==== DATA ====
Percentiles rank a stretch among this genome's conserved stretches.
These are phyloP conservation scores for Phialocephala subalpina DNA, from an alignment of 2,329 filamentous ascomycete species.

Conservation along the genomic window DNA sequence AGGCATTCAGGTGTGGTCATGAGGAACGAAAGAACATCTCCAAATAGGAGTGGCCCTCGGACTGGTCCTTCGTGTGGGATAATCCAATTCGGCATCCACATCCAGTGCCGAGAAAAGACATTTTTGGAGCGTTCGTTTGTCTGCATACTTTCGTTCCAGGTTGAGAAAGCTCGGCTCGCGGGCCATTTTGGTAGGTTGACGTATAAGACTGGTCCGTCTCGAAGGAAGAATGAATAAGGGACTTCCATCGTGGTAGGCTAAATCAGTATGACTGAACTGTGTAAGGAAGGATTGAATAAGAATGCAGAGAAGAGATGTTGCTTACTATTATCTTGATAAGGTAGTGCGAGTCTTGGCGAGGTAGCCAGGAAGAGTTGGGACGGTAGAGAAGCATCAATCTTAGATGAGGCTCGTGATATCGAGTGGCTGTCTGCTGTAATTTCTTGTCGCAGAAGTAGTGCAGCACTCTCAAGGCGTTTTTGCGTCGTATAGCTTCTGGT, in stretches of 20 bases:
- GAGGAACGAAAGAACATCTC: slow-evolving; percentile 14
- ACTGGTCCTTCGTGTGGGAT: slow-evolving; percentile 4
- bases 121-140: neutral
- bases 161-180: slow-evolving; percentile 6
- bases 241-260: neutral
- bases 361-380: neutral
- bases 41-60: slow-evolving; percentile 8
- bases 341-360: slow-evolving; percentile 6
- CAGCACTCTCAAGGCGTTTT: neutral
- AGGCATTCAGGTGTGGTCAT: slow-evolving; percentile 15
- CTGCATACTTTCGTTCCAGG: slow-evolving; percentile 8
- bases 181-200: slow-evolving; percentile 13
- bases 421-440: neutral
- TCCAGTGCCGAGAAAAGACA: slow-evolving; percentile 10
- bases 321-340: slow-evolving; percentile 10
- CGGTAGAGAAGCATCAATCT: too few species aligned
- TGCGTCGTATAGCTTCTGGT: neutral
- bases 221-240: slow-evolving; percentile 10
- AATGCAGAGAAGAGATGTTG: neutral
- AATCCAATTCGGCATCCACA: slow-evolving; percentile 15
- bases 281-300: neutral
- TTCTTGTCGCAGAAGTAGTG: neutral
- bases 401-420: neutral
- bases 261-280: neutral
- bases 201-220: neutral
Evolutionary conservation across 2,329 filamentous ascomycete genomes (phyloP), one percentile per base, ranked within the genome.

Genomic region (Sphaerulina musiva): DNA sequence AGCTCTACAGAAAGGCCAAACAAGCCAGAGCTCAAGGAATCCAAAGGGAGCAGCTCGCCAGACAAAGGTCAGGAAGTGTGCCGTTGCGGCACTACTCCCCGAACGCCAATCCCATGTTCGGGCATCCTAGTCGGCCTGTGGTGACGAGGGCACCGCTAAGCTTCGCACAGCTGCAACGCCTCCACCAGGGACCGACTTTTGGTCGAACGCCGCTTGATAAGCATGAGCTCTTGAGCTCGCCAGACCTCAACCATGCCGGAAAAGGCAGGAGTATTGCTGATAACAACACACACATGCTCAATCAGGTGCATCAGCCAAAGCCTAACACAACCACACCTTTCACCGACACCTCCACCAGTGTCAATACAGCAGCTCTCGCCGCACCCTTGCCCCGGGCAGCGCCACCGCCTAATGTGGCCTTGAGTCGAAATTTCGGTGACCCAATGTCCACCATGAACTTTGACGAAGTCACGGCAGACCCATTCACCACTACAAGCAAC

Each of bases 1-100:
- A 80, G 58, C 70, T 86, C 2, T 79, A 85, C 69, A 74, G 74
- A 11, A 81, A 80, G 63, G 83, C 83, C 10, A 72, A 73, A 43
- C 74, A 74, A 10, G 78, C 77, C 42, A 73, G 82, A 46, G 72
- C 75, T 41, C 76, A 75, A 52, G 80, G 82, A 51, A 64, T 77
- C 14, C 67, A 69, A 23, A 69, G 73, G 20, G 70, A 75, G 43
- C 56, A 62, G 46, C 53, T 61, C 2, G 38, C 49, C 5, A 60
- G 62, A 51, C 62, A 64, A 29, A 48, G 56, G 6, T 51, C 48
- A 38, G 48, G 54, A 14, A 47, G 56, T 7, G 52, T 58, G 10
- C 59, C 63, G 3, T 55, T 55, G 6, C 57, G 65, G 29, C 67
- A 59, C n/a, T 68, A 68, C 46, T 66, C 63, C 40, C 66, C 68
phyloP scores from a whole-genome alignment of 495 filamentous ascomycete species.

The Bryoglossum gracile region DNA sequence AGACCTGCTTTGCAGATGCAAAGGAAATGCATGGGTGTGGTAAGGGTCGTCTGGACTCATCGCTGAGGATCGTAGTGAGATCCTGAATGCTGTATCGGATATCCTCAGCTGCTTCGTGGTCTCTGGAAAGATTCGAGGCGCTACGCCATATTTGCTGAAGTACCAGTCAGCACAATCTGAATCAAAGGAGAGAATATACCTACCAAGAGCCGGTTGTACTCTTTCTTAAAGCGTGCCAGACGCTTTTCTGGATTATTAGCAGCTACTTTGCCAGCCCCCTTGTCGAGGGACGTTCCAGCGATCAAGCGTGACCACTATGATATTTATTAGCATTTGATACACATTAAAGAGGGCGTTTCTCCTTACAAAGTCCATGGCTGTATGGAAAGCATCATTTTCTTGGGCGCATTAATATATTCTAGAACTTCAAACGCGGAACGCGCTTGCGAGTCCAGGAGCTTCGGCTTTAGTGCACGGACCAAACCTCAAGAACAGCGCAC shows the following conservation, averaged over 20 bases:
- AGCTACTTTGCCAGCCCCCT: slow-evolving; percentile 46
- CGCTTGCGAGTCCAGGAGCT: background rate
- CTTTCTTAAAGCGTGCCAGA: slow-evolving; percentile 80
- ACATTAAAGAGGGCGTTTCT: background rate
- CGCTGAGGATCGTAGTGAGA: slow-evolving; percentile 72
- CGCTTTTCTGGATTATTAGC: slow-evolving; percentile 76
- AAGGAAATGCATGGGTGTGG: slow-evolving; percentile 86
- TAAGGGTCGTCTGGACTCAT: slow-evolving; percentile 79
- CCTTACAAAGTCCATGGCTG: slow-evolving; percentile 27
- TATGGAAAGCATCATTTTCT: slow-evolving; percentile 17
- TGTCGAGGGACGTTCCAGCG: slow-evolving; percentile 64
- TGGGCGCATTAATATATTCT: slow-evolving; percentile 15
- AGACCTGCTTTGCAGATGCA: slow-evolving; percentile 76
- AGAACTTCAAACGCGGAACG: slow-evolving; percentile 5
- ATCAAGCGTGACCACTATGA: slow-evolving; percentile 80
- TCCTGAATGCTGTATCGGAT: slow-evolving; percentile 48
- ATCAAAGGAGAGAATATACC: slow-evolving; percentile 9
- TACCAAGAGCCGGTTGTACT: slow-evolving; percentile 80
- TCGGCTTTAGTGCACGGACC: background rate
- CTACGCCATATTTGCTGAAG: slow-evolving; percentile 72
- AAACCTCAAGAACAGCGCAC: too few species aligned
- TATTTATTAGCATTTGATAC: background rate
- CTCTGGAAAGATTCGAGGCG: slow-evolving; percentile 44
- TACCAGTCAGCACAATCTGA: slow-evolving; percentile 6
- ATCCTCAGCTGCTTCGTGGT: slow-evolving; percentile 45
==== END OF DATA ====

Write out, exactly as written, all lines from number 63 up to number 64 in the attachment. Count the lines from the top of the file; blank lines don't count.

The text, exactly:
- CTACGCCATATTTGCTGAAG: slow-evolving; percentile 72
- AAACCTCAAGAACAGCGCAC: too few species aligned